Are The Days Of Using Starbucks As Your Office Over?
It's the perfect middle ground -- not your office cubicle, and not your mother's basement.
The local Starbucks.
The house that the Frappucino built has proved a popular workstation for the myriad online laborers who log their hours remotely. Walk into your local Starbucks and you're as likely to see a bohemian in wire-rimmed glasses scrolling through his manuscripts as a pinstriped corporate attorney preparing his latest brief.
But maybe not for much longer. As was reported Aug. 3 on the blog Starbucks Gossip, the electrical outlets at some of its New York City shops have begun to be covered up with metal plates, presumably to prevent long-term abuse by patrons. The person who originally posted about the trend, which was subsequently confirmed by other users of the Starbucks Gossip blog, made the following comment:
"If you are one of those people who uses Starbucks as their office, sits in a store for 8+ hours a day, putting all your files on a table, using a separate chair for your laptop case/suitcase enjoying unlimited free refills with your Starbucks card, asking for cups of water and refuse to to move until you are good and ready all for the $1.85 you pay as "rent," then perhaps your actions will answer your questions [about covering the outlets]."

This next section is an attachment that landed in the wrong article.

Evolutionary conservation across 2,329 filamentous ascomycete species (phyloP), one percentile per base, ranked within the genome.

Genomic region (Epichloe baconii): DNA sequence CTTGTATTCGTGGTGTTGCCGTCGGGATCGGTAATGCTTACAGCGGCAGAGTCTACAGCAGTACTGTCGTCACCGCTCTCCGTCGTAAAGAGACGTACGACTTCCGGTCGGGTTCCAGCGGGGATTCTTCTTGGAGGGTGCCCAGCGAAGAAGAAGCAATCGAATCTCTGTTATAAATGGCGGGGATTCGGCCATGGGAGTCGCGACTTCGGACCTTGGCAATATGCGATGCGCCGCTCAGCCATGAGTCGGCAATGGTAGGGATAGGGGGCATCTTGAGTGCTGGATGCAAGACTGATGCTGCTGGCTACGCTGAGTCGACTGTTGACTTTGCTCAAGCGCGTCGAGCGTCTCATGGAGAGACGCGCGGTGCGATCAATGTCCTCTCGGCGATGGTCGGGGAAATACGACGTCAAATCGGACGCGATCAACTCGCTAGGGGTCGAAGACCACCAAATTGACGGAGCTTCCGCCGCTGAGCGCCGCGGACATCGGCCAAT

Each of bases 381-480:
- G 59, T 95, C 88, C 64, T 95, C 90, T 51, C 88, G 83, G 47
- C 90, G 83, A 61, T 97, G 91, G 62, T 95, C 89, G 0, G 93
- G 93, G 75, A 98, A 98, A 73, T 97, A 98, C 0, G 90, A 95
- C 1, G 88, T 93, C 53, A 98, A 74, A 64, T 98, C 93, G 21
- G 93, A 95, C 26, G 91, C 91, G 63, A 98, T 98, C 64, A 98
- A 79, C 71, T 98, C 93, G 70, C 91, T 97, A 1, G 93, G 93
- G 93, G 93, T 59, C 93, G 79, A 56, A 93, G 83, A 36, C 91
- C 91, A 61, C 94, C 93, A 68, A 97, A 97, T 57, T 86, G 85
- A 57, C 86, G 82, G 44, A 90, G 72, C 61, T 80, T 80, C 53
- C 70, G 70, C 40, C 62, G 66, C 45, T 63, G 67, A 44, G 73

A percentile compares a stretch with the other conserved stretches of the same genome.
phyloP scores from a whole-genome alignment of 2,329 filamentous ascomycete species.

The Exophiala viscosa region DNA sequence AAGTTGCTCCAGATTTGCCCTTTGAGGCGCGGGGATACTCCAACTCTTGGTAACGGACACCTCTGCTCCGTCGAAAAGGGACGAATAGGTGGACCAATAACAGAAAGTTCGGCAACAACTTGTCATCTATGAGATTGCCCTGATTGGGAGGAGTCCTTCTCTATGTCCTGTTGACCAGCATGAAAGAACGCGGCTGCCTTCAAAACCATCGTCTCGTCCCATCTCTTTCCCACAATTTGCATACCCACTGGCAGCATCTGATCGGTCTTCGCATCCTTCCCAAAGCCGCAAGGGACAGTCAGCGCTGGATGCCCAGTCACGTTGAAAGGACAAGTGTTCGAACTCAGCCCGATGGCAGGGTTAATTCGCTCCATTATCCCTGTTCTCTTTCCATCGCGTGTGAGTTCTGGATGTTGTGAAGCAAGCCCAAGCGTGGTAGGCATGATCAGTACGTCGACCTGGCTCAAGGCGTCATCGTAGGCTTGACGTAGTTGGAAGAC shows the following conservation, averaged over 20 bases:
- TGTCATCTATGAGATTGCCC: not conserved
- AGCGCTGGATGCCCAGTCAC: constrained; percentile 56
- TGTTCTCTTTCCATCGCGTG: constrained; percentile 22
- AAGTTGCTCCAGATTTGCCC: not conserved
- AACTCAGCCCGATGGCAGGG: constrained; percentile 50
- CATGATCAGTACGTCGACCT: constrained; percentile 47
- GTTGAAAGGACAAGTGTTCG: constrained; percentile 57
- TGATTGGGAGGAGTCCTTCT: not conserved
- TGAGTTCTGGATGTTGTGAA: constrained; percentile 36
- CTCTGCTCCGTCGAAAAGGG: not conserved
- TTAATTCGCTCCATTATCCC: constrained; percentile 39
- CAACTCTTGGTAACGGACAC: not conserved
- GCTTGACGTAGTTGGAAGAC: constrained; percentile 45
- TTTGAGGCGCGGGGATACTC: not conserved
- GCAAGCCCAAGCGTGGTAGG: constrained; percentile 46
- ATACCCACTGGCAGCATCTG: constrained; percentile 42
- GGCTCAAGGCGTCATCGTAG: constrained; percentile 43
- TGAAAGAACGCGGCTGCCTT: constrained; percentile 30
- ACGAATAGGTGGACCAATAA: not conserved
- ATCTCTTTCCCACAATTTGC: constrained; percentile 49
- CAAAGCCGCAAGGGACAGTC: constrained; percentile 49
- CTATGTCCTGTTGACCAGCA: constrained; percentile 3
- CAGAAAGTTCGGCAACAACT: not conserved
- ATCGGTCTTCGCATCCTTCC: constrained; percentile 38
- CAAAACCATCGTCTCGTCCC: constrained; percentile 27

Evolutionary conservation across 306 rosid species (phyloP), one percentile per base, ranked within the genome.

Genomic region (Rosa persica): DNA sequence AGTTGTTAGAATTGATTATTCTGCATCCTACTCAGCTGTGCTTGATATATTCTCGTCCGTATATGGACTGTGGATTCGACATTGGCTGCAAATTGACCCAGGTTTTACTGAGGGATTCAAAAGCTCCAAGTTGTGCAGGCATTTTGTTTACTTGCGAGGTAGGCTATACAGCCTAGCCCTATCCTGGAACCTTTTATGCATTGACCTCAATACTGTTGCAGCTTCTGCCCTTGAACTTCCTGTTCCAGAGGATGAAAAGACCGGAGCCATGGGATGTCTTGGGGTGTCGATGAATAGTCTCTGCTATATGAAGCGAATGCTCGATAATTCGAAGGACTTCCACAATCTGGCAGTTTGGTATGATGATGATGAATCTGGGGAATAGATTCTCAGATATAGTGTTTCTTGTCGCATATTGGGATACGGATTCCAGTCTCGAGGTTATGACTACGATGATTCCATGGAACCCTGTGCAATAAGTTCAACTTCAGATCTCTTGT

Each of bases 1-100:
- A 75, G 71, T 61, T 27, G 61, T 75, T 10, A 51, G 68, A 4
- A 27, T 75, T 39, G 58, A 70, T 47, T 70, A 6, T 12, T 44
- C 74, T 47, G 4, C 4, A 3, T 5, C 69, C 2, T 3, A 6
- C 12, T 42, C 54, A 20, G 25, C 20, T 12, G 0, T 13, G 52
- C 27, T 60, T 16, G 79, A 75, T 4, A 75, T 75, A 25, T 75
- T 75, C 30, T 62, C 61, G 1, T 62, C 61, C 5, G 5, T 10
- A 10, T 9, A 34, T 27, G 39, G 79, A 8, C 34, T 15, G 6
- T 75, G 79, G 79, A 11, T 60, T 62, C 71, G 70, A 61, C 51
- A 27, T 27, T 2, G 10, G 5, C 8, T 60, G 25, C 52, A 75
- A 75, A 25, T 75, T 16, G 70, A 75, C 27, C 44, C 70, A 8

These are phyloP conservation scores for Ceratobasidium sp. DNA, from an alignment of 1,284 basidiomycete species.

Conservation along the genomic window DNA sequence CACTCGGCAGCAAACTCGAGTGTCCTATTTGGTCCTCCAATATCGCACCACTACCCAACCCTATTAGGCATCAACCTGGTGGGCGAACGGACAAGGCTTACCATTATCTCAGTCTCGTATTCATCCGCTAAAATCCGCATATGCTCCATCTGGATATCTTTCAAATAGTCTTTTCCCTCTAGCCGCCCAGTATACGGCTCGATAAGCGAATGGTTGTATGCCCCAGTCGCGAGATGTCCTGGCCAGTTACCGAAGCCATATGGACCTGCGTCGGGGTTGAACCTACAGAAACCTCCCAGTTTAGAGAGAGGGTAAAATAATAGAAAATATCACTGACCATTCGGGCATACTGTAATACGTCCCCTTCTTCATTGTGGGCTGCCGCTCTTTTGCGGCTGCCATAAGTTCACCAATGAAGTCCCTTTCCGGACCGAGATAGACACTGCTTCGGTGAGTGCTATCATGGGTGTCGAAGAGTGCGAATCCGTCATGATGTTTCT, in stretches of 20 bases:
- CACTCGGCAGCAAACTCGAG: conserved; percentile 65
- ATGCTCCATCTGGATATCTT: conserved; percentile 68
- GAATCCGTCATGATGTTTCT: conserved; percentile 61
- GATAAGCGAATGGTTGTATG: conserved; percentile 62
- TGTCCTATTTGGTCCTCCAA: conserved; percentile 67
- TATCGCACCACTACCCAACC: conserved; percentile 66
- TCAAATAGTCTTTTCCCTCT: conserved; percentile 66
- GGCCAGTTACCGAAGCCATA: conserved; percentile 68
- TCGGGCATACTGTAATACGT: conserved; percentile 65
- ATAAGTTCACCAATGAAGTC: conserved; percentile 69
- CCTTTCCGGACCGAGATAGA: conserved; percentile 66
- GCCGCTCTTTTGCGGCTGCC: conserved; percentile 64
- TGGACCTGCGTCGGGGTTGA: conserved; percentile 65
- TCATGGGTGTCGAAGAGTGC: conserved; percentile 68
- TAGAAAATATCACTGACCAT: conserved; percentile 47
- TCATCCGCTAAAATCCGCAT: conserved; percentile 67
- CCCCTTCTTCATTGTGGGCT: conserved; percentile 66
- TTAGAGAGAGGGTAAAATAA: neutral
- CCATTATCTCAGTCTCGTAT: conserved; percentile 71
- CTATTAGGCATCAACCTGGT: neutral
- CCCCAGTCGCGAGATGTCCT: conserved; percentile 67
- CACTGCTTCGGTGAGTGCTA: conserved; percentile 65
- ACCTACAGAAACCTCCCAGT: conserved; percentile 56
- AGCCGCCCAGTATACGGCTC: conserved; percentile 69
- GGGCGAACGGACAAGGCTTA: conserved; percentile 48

As the unnamed poster notes, few would take issue if Starbucks is, in fact, concerned about their shops being converted into office space. If this actually is a trend, though, it's done little in the way of interrupting the success of the 40-year-old coffee empire. On July 28, Seattle headquarters made two announcements, both of which suggest that Starbucks' manifest destiny remains intact. The first announcement was regarding Starbucks becoming the sole owner of all branches in Austria and Switzerland, with its buyout of the holdings of minority shareholders. And on the same day, Seattle announced that the company posted record profits for the fiscal year's third quarter, with an increase of net revenue of 12 percent, up to a total of $2.9 billion.
A call placed by AOL Jobs to Starbucks corporate office about the electrical-socket situation went unanswered.
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Dan Fastenberg was most recently a reporter with TIME Magazine. Previously, he was a writer for the Thomson Reuters news service's Latin America desk. He was also a reporter and associate editor for the Buenos Aires Herald while living in South America.
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